The announcement, slated for Thursday at 1 p.m., will include other new plans for winter resources for the homeless. 

Earlier this year, when COVID-19 first hit Canada, Toronto leased hotels to provide emergency housing for homeless Torontonians as well.

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Canadian Press NewsAlert: Quebec reaches more than 100000 total cases of COVID-19 – Vancouver Courier

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MONTREAL — Quebec reached more than 100,000 total cases of COVID-19 on Sunday, becoming the first province in Canada to hit the somber milestone since the pandemic began in March.

But despite remaining the country’s coronavirus epicentre, public health experts say a recent downward trend of infections is an encouraging sign.

article continues below

“It’s a moment where we all sit up and say wow, 100,000 – that’s a lot of zeroes,” said Erin Strumpf, an associate professor at McGill University specialized in health economics.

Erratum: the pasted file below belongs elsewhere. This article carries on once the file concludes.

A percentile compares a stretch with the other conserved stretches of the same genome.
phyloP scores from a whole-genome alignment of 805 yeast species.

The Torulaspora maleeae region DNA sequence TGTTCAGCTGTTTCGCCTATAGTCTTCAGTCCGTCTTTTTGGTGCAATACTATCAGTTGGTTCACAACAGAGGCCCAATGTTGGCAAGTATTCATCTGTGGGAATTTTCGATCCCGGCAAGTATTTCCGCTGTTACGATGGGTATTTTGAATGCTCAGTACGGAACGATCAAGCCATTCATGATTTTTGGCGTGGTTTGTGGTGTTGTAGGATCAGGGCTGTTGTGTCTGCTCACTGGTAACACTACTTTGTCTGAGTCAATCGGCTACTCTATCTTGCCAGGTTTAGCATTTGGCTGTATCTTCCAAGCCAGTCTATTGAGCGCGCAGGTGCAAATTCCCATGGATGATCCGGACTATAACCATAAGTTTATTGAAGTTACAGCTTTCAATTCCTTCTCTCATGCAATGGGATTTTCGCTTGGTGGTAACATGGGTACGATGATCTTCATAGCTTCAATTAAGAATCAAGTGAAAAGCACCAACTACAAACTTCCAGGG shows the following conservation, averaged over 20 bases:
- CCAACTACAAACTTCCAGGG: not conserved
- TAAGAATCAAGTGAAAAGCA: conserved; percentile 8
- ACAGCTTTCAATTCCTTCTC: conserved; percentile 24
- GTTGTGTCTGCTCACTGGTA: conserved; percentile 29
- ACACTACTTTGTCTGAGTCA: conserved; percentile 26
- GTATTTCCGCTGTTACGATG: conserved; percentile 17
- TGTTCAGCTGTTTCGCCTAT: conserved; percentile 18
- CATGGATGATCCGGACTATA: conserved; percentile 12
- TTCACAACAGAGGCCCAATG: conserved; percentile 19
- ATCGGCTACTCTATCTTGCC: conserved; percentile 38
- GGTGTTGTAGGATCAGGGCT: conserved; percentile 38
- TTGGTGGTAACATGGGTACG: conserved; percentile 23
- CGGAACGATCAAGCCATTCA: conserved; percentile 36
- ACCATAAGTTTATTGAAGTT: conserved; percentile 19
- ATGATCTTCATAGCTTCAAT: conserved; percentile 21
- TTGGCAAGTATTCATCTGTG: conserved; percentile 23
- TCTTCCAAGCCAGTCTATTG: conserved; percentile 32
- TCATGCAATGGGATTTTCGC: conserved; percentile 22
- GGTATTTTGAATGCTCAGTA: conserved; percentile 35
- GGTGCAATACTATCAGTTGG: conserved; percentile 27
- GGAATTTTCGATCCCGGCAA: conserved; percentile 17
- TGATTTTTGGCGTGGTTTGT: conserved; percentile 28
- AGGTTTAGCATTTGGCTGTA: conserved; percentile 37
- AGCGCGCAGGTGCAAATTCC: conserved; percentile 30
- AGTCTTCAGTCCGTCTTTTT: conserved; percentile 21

“But again I think the more important thing to be paying attention to is the trend that we’ve been seeing recently in the province.”

The province reported 879 new cases on Sunday, bringing the total to 100,114infections since the start of the pandemic.

The curve of new infections appears to have flattened over the past few weeks though, Strumpf said in an interview.

That downward trend, she said, coincides with stricter public health guidelines that aimed to stem the spread of the virus.

The government ordered the closure of bars and gyms, among other places, in hard-hit areas and advised residents to limit their contact with people who do not live in their households.

Montreal and Quebec City are among several Quebec regions that remain under the highest COVID-19 alert.

Strumpf said it is hard to pinpoint what exact measures are responsible for flattening the curve, however.